Attorney-at-Law

WHITEFISH AND SILT

In Uncategorized on 05/13/2020 at 11:03

The echoes of Oakbrook Land Holdings, LLC, William Duane Horton, Tax Matters Partner, 154 T. C. 10, filed 5/12/20, and its companion 2020 T. C. Memo. 54, of even date therewith, have already disturbed my morning quiet on this Minor Outlying Island off the Coast of North America.

Taking the title hereof in reverse order, the silt-stir has begun. Ex-Ch J Michael B (“Iron Mike”) Thornton was dealing with an IRS summary J motion in Buckelew Farm, LLC f.k.a. Big K Farms LLC, Big K LLC, Tax Matters Partner, Docket No. 14273-17, filed 5/13/20, when the silt-splash from Oakbrook hit.

Seems “(T)hese opinions address issues similar to those raised in respondent’s motion for partial summary judgment….” Order, at p. 1.

So, “…the parties shall each…file a memorandum setting forth the effect, if any, of the Court’s May 12, 2020, opinions in Oakbrook Land Holdings, LLC, William Duane Horton, Tax Matters Partner v. Commissioner, 154 T. C. __ (May 12, 2020) and Oakbrook Land Holdings, LLC, William Duane Horton, Tax Matters Partner v. Commissioner, T.C. Memo. 2020- 54, on respondent’s motion for partial summary judgment….” Order, at pp. 1-2.

I’ve said it before: Stir, baby, stir – that silt.

But now for a treat.

How ‘bout some non-vacuum-packed hot-smoked whitefish? With a couple slices old-time Russian rye-pumpernickel, salted butter and a wee glass tea (hi, Judge Holmes, this is your party).

Judge Holmes, dissenting in 154 T. C. 10, at, p. 110, starts talking about US v Nova Scotia Food Prods. Corp., 568 F. 2d 240 (2 Cir, 1977). “Nova Scotia also shows what should happen when an agency doesn’t consider significant comments.” And a lot more to the same effect.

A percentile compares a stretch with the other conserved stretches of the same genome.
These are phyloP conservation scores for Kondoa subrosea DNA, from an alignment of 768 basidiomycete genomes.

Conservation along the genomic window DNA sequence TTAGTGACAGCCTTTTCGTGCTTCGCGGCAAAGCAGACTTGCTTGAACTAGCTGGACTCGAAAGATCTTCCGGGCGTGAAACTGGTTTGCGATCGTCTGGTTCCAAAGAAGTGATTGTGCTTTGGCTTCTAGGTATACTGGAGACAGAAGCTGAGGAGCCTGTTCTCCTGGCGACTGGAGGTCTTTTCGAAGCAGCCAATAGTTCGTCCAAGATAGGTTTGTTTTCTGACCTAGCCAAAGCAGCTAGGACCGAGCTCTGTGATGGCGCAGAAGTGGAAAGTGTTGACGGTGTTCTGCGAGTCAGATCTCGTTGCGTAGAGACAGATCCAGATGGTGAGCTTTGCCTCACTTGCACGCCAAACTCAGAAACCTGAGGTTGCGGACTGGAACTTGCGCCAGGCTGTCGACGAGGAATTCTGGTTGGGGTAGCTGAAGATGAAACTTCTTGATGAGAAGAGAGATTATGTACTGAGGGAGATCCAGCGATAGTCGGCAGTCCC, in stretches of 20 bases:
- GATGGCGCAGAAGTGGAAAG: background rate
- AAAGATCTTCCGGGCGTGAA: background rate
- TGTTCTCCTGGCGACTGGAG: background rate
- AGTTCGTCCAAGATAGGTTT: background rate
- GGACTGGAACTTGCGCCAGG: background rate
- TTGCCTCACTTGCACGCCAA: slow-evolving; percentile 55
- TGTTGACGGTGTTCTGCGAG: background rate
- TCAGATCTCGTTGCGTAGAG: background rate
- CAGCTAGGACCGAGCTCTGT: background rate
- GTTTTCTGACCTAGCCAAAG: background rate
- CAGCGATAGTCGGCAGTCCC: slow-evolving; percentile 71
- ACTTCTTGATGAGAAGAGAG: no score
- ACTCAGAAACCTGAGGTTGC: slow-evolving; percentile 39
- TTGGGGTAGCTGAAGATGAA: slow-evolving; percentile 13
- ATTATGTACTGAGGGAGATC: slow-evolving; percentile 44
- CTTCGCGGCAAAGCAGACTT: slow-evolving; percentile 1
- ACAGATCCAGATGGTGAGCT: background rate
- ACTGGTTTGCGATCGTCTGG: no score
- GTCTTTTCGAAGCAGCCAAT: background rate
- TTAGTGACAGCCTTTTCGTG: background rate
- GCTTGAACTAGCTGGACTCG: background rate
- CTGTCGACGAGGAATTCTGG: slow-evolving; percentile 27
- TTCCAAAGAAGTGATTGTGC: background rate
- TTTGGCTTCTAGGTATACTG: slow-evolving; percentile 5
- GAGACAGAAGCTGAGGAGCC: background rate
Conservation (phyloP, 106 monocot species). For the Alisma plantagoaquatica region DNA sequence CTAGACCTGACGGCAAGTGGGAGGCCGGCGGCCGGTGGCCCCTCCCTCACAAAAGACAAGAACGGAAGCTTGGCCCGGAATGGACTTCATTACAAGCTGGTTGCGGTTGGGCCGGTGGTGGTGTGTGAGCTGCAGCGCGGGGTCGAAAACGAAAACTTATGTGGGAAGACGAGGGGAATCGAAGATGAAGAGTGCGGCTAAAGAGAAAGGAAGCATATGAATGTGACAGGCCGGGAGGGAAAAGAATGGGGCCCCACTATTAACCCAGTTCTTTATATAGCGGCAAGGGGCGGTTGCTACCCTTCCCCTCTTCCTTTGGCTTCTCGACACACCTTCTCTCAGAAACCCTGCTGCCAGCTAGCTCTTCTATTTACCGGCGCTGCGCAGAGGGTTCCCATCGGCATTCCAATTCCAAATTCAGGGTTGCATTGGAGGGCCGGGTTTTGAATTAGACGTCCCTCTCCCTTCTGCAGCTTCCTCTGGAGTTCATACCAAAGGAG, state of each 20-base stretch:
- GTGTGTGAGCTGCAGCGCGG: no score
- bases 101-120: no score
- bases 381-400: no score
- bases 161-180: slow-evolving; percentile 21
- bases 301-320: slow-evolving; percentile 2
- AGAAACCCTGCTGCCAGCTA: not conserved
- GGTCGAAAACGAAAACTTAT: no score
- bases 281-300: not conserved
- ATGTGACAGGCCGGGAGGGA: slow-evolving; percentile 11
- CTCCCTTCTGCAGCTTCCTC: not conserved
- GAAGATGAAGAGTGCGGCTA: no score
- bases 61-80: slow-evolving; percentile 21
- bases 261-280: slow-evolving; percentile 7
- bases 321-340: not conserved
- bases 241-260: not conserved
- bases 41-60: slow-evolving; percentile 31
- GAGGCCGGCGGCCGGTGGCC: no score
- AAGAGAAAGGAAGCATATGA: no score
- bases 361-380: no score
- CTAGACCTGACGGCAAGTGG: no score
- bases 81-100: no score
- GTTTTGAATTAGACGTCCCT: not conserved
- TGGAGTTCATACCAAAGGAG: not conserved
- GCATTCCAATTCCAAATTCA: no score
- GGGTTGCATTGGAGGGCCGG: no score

That’s like throwing the fish head at Judge Scholar Al, a dab hand with the footnotes.

“Our dissenting colleague errs in relying on United States v. Nova Scotia Food Prods. Corp., 568 F.2d 240 (2d Cir. 1977), to support his position. See dissenting op. pp. 110-113. That case involved a Food and Drug Administration (FDA) regulation establishing minimum ‘time, temperature, and salinity’ requirements for processing fish. The Second Circuit invalidated the regulation as applied to one category of fish product, ‘non-vacuum-packed hot-smoked whitefish.’ Nova Scotia Food Prods. Corp., 568 F.2d at 253. The court first held that the FDA had ‘failed to disclose to interested parties the scientific data and the methodology upon which it relied.’ Id. at 250. ‘When the basis for a proposed rule is a scientific decision, the scientific material which is believed to support the rule should be exposed to the view of interested parties for their comment.’ Id. at 252. The court also held that the agency had failed to consider: (1) evidence that heating ‘certain types of fish to high temperatures will completely destroy the product,’ (2) the suggestion that using ‘nitrite and salt as additives could safely lower the high temperature otherwise required,’ and (3) the suggestion that different processing requirements should be established for different species of fish. Id. at 245. Here, the basis for the proposed regulation was not ‘a scientific decision’; Treasury relied on no undisclosed data when proposing its regulation; the two commenters who opposed the judicial extinguishment rule offered no concrete alternative suggestions; and the concerns they expressed lacked the significance of concerns about destroying the commercial viability of a product, which the Second Circuit aptly described as ‘vital questions’ in Nova Scotia Food Prods. Corp., 568 F.2d at 252.” 154 T. C. 10, at pp. 22=-23, Footnote 17.

Ya gotta love this stuff.

 

 

 

  1. […] which have already been covered by Lew Taishoff, the fastest tax blogger in the east, here, here and here. I will be getting to those cases in the next few days. Regardless, that approach by IRS […]

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  2. […] which have already been covered by Lew Taishoff, the fastest tax blogger in the east, here, here and here. I will be getting to those cases in the next few days. Regardless, that approach by IRS […]

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